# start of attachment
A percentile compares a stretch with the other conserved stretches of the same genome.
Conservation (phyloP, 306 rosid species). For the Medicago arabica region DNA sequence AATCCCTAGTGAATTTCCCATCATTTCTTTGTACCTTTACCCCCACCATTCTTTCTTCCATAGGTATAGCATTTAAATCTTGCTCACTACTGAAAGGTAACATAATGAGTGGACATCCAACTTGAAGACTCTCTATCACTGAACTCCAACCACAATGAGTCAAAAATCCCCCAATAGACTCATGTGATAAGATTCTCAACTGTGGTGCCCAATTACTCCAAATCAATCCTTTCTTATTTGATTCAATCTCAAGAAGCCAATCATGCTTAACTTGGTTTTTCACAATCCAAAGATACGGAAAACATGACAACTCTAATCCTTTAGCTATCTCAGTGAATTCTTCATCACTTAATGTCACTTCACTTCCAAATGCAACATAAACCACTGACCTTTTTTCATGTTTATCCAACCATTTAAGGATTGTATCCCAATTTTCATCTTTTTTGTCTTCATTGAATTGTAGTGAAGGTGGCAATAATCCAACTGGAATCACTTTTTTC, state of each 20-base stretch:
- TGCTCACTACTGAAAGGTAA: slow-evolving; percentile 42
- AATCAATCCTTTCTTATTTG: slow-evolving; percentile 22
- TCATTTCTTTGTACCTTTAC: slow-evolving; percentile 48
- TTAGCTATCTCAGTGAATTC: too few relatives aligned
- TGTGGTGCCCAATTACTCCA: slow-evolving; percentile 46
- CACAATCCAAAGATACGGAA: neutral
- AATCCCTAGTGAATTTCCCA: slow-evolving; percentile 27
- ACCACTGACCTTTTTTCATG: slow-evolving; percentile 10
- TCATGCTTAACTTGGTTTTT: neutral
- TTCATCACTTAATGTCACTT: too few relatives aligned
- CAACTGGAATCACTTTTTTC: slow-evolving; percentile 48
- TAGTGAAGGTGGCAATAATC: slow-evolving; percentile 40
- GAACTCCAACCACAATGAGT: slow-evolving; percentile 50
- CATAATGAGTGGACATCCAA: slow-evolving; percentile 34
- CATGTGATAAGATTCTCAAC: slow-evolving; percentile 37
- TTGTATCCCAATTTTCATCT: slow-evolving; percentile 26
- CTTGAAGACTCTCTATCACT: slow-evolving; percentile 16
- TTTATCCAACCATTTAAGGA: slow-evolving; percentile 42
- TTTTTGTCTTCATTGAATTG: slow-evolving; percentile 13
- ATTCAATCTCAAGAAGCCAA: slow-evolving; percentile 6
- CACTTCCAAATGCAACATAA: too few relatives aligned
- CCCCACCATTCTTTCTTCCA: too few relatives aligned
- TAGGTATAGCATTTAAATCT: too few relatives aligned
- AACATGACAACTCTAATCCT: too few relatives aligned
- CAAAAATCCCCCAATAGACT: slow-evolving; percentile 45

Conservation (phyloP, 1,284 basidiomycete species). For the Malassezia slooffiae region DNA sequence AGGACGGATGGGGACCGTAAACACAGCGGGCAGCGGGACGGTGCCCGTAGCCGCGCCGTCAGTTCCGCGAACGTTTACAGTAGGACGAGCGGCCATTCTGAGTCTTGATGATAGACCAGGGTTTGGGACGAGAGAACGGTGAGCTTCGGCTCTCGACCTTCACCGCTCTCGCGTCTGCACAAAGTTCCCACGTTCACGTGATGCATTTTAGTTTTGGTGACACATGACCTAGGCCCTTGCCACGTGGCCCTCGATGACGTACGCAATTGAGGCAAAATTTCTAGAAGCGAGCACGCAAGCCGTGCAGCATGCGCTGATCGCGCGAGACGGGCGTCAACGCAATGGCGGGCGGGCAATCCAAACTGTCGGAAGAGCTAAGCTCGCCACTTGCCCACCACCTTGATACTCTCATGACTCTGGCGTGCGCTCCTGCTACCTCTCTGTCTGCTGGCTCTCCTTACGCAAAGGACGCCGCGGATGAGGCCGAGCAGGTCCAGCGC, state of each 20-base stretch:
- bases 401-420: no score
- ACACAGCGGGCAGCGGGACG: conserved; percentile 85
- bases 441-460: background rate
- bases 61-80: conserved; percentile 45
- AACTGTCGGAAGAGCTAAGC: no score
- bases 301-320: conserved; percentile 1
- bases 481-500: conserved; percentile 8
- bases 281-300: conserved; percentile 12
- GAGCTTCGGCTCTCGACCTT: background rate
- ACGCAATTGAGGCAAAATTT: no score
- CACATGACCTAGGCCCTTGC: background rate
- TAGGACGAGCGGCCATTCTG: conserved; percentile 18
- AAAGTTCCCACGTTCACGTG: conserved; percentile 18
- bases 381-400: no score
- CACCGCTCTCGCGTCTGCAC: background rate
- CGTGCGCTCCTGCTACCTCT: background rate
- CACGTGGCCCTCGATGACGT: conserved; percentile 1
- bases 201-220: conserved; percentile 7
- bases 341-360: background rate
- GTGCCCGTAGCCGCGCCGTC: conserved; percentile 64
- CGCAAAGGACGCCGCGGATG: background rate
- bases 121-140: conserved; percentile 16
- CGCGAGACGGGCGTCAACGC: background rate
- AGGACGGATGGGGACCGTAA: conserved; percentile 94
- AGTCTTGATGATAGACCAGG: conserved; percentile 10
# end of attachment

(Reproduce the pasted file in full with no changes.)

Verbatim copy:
A percentile compares a stretch with the other conserved stretches of the same genome.
Conservation (phyloP, 306 rosid species). For the Medicago arabica region DNA sequence AATCCCTAGTGAATTTCCCATCATTTCTTTGTACCTTTACCCCCACCATTCTTTCTTCCATAGGTATAGCATTTAAATCTTGCTCACTACTGAAAGGTAACATAATGAGTGGACATCCAACTTGAAGACTCTCTATCACTGAACTCCAACCACAATGAGTCAAAAATCCCCCAATAGACTCATGTGATAAGATTCTCAACTGTGGTGCCCAATTACTCCAAATCAATCCTTTCTTATTTGATTCAATCTCAAGAAGCCAATCATGCTTAACTTGGTTTTTCACAATCCAAAGATACGGAAAACATGACAACTCTAATCCTTTAGCTATCTCAGTGAATTCTTCATCACTTAATGTCACTTCACTTCCAAATGCAACATAAACCACTGACCTTTTTTCATGTTTATCCAACCATTTAAGGATTGTATCCCAATTTTCATCTTTTTTGTCTTCATTGAATTGTAGTGAAGGTGGCAATAATCCAACTGGAATCACTTTTTTC, state of each 20-base stretch:
- TGCTCACTACTGAAAGGTAA: slow-evolving; percentile 42
- AATCAATCCTTTCTTATTTG: slow-evolving; percentile 22
- TCATTTCTTTGTACCTTTAC: slow-evolving; percentile 48
- TTAGCTATCTCAGTGAATTC: too few relatives aligned
- TGTGGTGCCCAATTACTCCA: slow-evolving; percentile 46
- CACAATCCAAAGATACGGAA: neutral
- AATCCCTAGTGAATTTCCCA: slow-evolving; percentile 27
- ACCACTGACCTTTTTTCATG: slow-evolving; percentile 10
- TCATGCTTAACTTGGTTTTT: neutral
- TTCATCACTTAATGTCACTT: too few relatives aligned
- CAACTGGAATCACTTTTTTC: slow-evolving; percentile 48
- TAGTGAAGGTGGCAATAATC: slow-evolving; percentile 40
- GAACTCCAACCACAATGAGT: slow-evolving; percentile 50
- CATAATGAGTGGACATCCAA: slow-evolving; percentile 34
- CATGTGATAAGATTCTCAAC: slow-evolving; percentile 37
- TTGTATCCCAATTTTCATCT: slow-evolving; percentile 26
- CTTGAAGACTCTCTATCACT: slow-evolving; percentile 16
- TTTATCCAACCATTTAAGGA: slow-evolving; percentile 42
- TTTTTGTCTTCATTGAATTG: slow-evolving; percentile 13
- ATTCAATCTCAAGAAGCCAA: slow-evolving; percentile 6
- CACTTCCAAATGCAACATAA: too few relatives aligned
- CCCCACCATTCTTTCTTCCA: too few relatives aligned
- TAGGTATAGCATTTAAATCT: too few relatives aligned
- AACATGACAACTCTAATCCT: too few relatives aligned
- CAAAAATCCCCCAATAGACT: slow-evolving; percentile 45

Conservation (phyloP, 1,284 basidiomycete species). For the Malassezia slooffiae region DNA sequence AGGACGGATGGGGACCGTAAACACAGCGGGCAGCGGGACGGTGCCCGTAGCCGCGCCGTCAGTTCCGCGAACGTTTACAGTAGGACGAGCGGCCATTCTGAGTCTTGATGATAGACCAGGGTTTGGGACGAGAGAACGGTGAGCTTCGGCTCTCGACCTTCACCGCTCTCGCGTCTGCACAAAGTTCCCACGTTCACGTGATGCATTTTAGTTTTGGTGACACATGACCTAGGCCCTTGCCACGTGGCCCTCGATGACGTACGCAATTGAGGCAAAATTTCTAGAAGCGAGCACGCAAGCCGTGCAGCATGCGCTGATCGCGCGAGACGGGCGTCAACGCAATGGCGGGCGGGCAATCCAAACTGTCGGAAGAGCTAAGCTCGCCACTTGCCCACCACCTTGATACTCTCATGACTCTGGCGTGCGCTCCTGCTACCTCTCTGTCTGCTGGCTCTCCTTACGCAAAGGACGCCGCGGATGAGGCCGAGCAGGTCCAGCGC, state of each 20-base stretch:
- bases 401-420: no score
- ACACAGCGGGCAGCGGGACG: conserved; percentile 85
- bases 441-460: background rate
- bases 61-80: conserved; percentile 45
- AACTGTCGGAAGAGCTAAGC: no score
- bases 301-320: conserved; percentile 1
- bases 481-500: conserved; percentile 8
- bases 281-300: conserved; percentile 12
- GAGCTTCGGCTCTCGACCTT: background rate
- ACGCAATTGAGGCAAAATTT: no score
- CACATGACCTAGGCCCTTGC: background rate
- TAGGACGAGCGGCCATTCTG: conserved; percentile 18
- AAAGTTCCCACGTTCACGTG: conserved; percentile 18
- bases 381-400: no score
- CACCGCTCTCGCGTCTGCAC: background rate
- CGTGCGCTCCTGCTACCTCT: background rate
- CACGTGGCCCTCGATGACGT: conserved; percentile 1
- bases 201-220: conserved; percentile 7
- bases 341-360: background rate
- GTGCCCGTAGCCGCGCCGTC: conserved; percentile 64
- CGCAAAGGACGCCGCGGATG: background rate
- bases 121-140: conserved; percentile 16
- CGCGAGACGGGCGTCAACGC: background rate
- AGGACGGATGGGGACCGTAA: conserved; percentile 94
- AGTCTTGATGATAGACCAGG: conserved; percentile 10